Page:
It’s been twenty-one years since Transamerica Life Insurance Company released and sold their very first Indexed Universal Life Insurance Policy (IUL). Today there are over 40 insurance companies that have followed suit realizing, that by taking Transamerica’s lead, they can increase their profits (the insurance company’s profits) while assuming less risk. And while this means higher revenues for the insurance companies, it has NOT been so advantageous for IUL policyholders.
Here are just 10 reasons why.
IUL policyholders are not allowed to develop equity in their death benefit but instead are forced to lease their death benefit from year to year or lose their coverage.
Premiums paid for IUL policies are assessed a fee by the insurance company. These fees are based on a percentage of what is paid in premium, and so the costs of fees rise as the premiums paid increase.
The guarantees offered in IUL policies do NOT guarantee continual cash value growth. They merely limit the losses that can occur in accumulated cash values due to poor market performance.
Your cost of insurance does not remain level for life in an IUL policy. As with renewable term insurance, which is the type of insurance that IUL policies are based upon, the cost increases annually.
The assumed values in an IUL illustration are based on Average Market Returns (AMRs). However, AMRs without dividends are much lower than AMRs with dividends, and many insurance companies only use AMRs without dividends, to figure the rate of return you can earn on your IUL policy cash values.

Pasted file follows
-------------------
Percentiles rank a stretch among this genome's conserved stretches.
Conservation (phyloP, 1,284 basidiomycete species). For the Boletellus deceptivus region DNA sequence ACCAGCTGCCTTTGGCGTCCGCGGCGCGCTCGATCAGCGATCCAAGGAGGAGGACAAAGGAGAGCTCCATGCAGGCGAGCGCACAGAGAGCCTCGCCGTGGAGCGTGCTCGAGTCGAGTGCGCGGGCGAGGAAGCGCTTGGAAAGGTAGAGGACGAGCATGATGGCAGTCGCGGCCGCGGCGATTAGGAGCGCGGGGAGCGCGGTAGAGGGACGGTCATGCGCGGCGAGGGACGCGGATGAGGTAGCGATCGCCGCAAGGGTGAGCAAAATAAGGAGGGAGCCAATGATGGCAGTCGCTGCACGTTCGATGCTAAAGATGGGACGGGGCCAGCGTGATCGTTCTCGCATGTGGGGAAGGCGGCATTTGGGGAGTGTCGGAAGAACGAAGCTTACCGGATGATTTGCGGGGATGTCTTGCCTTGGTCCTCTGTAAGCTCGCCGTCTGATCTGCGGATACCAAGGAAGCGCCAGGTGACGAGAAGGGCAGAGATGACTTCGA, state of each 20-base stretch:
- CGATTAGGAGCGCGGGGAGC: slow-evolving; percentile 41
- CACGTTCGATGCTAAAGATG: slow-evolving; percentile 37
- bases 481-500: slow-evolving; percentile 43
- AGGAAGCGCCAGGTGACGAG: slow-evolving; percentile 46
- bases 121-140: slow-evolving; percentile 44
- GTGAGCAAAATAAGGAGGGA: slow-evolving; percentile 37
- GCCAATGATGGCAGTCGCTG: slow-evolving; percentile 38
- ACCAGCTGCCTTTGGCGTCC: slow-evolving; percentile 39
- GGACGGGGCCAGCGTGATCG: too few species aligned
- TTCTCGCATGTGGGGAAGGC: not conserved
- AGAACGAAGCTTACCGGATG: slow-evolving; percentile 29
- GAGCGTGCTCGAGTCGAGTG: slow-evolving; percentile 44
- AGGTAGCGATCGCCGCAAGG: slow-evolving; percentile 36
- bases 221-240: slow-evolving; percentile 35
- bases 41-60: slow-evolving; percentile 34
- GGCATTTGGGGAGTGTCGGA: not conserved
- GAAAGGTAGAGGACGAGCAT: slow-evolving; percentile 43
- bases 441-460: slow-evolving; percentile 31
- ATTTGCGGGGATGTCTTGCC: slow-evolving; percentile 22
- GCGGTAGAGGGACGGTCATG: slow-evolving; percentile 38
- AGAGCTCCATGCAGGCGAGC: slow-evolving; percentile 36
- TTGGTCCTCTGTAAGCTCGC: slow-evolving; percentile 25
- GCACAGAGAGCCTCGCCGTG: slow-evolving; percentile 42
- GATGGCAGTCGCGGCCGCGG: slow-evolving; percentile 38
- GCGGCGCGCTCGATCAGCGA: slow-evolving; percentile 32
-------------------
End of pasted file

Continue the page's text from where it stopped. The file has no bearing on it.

Participation, when mentioned in IUL policies, refers to how much you have allotted of your cash values to mirror a certain Index. Participation does not allow you, the policyholder, to participate in the profits of the company.
Cash Value gains in an IUL policy never increase your death benefit nor do they increase the equity you own in your death benefit.
Most IUL policy illustrations utilize AMRs which are greater than Actual Returns (ARs). This is misleading and can lead to policy lapse in the future.
Many IUL policyholders forfeit the minimal guarantee provided in their IUL contract if they miss a premium payment deadline.
Lastly, premiums are variable and flexible in IUL policies. This leads many to believe that they can simply pay less in the early years of an IUL policy without having the policy suffer. Nothing could be further from the truth. Not paying the full premium which an IUL policy was illustrated with, will lead to that IUL policy requiring much higher premiums in the future.
The list could go on but in this short space, there isn’t enough room. The simple fact is obvious, IUL policies expose policyholders to many more risks than Participating Whole Life Insurance Policies (PWLIP). It all comes down to the guarantees provided in a PWLIP contract. These guarantees are simply UNAVAILABLE in IUL policy contracts.
In 1984, Clara Peller, a 4-foot-10-inch 81-year old women, stood up and asked the obvious, “Where’s the beef?” That declaration increased the sales of Wendy’s hamburgers by 31%. Wendy’s hamburgers actually did have more beef than their competitors. Peller simply called attention to the obvious fact.
Twenty-one years since Transamerica released the very first IUL policy, it’s time to stand up and loudly ask, “Where’s the guarantee?” Because PWLIP really does have more guarantees than IUL policies can ever have. And you need to pay attention to this obvious fact if you want to keep more of the money you make.